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NAMA says it has been the most 'proactive' in providing social housing

The asset management agency took umbrage at Focus Ireland’s suggestion this morning that it could not access its properties.

Image: Photocall Ireland

NAMA AND FOCUS Ireland have become embroiled in a war of words this afternoon as the charity dedicated to eradicating homelessness called for more action on social housing provision.

Following an appearance by the charity’s chief Joyce Loughnane on Morning Ireland today, the National Asset Management Agency issued a statement to clarify a number of points about its commitment to “providing homes for people who need them”.

Lougnane had said that her organisation had not yet gained access to any NAMA-owned properties.

NAMA, meanwhile, argued that it had identified and made available more than 4,000 houses and apartments for social housing purposes to local authorities and the Housing Agency. Of those, 2,000 were deemed acceptable.

According to the agency, Focus has been provided with details of 136 properties in Dublin, Cork and Kildare but they were declined.

In turn, the charity clarified that it was local authorities that had deemed the properties unsuitable for social housing, and not the organisation.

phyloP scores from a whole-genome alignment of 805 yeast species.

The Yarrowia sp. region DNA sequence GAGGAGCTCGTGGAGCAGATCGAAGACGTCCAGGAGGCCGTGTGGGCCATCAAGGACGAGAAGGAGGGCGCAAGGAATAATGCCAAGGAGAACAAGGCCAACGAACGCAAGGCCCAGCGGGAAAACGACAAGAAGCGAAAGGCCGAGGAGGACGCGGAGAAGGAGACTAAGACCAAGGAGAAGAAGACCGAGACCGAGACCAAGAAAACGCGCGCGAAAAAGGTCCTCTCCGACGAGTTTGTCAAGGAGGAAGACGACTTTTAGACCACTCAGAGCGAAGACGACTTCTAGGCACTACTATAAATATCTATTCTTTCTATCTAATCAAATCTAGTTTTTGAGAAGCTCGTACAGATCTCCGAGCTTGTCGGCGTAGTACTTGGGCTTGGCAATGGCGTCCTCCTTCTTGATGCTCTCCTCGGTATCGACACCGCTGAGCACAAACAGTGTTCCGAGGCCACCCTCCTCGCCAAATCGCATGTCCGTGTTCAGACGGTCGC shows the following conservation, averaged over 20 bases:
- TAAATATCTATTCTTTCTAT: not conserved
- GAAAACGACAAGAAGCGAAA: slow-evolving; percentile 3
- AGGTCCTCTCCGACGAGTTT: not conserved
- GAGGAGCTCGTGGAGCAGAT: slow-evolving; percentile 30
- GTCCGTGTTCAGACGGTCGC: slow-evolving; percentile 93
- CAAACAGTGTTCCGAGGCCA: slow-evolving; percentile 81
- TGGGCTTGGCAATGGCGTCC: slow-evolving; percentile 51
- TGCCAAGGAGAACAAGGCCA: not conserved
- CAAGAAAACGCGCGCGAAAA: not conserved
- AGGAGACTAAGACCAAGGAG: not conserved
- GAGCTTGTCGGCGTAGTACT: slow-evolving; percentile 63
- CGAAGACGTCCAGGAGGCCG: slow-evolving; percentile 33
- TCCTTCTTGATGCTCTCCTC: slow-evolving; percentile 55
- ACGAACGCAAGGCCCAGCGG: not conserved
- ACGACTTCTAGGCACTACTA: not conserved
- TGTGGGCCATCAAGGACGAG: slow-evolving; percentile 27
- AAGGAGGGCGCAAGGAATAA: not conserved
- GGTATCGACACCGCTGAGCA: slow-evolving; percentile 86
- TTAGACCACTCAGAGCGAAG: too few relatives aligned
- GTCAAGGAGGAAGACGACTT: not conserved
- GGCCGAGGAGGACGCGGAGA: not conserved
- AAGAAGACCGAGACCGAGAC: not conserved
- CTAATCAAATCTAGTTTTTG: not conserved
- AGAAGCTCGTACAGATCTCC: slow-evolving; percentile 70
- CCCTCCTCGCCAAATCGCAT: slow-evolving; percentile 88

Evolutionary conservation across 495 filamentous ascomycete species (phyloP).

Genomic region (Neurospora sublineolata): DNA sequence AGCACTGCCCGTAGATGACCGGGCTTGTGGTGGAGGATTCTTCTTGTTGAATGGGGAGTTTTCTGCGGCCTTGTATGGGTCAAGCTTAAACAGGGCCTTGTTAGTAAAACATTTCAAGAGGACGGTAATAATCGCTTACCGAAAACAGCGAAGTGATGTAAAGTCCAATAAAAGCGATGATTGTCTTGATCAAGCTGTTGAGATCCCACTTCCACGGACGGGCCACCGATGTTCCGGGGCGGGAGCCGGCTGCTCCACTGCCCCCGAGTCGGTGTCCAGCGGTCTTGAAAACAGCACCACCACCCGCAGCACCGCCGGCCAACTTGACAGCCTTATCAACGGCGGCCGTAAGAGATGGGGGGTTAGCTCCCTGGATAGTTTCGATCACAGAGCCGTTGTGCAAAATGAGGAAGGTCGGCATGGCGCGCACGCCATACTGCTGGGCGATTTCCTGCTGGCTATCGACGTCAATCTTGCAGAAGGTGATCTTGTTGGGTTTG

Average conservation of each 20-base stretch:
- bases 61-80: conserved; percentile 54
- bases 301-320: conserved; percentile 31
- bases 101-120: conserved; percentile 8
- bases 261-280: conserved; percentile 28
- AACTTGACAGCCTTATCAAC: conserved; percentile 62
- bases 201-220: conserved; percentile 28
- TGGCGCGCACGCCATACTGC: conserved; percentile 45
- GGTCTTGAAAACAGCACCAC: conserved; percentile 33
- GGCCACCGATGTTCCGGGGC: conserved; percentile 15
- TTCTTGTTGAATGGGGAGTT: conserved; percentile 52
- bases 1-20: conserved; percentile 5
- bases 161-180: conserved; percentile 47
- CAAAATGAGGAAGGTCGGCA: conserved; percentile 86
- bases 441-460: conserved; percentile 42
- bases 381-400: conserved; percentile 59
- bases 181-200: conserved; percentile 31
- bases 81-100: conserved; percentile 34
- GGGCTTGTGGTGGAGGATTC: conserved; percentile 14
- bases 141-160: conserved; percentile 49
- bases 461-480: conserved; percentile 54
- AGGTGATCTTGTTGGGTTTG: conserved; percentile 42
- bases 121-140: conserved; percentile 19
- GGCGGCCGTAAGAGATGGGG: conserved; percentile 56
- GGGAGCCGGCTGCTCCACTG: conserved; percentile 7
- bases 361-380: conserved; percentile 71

A spokesperson added: “All sides concerned have acknowledged the great difficulties in delivering the promised social housing units under NAMA. However , Focus Ireland is working in partnership with NAMA to progress delivery of units suitable for use of social housing in Dublin and around the country.”

In its statement, NAMA claimed to be the most pro-active financial institution in terms of making housing units available to local authorities. However, it acknowledged that the bodies are free to decline the offers if they do not meet criteria.

A spokesperson said that 475 properties have been delivered as social housing to date and the target for the year-end is 600.

The agency says it is in negotiations with Focus about the potential leasing of up to 19 properties in Kilkenny and the charity has also been notified of the availability of 72 homes that may be suitable to its needs.

At its annual conference, Focus Ireland revealed that it has seen an 18 per cent rise in the number of people seeking supports and that at least 16 families a month are becoming homeless in Dublin alone.

Taoiseach: Name a predecessor of mine who took time to talk to homeless people?

Earlier: 16 families becoming homeless every month in Dublin

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